These ideas are all based on the prevailing paradigm that the current states exist under and encourage, a paradigm that says that there should be a limited number of states, that each state should have a universal political process that includes its government and legal system and that any attempt to alter either of the aforementioned points will bear the brunt of legitimate repression. If, however, freedom and righteousness are God’s intention for individuals and nations, the right to innovate and form new geopolitical entities to ensure it cannot be wrong.
What constitutes a state according to current international law?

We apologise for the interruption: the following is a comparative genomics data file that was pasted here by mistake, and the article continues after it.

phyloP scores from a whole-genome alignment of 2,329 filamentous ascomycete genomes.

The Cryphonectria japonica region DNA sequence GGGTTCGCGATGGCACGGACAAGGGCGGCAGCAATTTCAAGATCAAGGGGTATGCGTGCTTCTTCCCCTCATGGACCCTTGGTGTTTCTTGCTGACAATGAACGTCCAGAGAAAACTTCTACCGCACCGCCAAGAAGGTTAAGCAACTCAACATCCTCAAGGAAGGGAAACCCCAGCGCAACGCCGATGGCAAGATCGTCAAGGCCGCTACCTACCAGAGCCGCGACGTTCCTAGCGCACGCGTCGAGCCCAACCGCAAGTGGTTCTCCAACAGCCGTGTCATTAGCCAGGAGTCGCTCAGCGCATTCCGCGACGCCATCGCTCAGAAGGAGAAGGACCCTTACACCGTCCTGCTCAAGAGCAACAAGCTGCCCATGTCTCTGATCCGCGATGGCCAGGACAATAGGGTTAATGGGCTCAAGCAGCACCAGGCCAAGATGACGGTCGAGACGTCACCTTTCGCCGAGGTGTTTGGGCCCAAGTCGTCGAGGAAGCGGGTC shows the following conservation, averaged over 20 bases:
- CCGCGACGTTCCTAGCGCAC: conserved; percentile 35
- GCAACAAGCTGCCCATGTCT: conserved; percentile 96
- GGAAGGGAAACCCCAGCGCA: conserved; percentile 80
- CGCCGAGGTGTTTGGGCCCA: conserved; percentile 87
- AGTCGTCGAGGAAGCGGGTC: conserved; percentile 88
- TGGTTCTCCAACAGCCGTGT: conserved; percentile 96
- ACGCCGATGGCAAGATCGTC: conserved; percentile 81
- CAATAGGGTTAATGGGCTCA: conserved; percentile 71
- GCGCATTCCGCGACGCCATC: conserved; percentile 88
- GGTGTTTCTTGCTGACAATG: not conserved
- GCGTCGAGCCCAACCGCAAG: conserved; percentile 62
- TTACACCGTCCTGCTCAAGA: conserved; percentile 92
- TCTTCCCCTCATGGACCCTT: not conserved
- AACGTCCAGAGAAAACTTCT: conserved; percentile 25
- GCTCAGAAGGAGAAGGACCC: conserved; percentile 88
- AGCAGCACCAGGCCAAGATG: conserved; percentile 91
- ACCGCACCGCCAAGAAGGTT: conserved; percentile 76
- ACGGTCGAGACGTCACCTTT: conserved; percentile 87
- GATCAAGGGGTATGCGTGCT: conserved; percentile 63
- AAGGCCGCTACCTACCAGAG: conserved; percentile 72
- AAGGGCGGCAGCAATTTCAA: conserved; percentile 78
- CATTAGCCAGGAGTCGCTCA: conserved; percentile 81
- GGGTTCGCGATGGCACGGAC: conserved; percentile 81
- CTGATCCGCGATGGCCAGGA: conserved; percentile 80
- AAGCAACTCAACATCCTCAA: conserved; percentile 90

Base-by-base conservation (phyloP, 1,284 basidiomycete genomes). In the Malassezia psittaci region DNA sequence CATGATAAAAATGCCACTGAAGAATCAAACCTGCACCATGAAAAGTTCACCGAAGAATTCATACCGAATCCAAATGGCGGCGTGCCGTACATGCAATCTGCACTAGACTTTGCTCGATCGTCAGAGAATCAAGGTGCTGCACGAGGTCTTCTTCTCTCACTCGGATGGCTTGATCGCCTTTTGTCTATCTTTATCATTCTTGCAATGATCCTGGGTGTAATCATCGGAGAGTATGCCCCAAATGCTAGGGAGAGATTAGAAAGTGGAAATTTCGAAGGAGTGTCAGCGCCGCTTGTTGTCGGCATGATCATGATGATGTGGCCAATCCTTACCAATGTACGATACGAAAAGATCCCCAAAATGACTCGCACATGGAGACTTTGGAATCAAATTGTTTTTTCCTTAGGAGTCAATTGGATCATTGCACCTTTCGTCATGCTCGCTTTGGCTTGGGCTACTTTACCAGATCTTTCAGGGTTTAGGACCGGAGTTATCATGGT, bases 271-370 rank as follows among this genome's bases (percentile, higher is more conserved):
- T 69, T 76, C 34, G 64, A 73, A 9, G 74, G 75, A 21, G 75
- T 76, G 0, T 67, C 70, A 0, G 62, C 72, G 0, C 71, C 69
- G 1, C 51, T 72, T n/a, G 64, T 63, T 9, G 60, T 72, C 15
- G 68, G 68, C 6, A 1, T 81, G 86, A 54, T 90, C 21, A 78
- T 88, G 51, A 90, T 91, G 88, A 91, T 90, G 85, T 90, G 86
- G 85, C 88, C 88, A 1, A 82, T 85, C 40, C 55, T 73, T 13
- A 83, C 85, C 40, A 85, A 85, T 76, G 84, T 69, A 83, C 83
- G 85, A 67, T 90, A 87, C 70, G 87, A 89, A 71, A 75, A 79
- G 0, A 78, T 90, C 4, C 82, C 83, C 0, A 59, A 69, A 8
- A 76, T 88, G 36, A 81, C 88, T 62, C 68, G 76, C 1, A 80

For the purposes of such a discussion we will use the resolutions passed by the United Nations because of it’s accepted authority by the vast number of recognized nations in the world, without questioning it’s moral legitimacy as a world government.
General Assembly Resolution 1514
1. The subjugation of peoples to alien subjugation, domination and exploitation constitutes a denial of fundamental human rights, is contrary to the charter of the United Nations and is an impediment to the promotion of world peace and cooperation.
2. All peoples have the right to self-determination; by virtue of that right they freely determine their political status and freely pursue their economic, social and cultural development.
In regards to the question of what constitutes a nation, the Montevideo Convention on Rights and Duties of States says;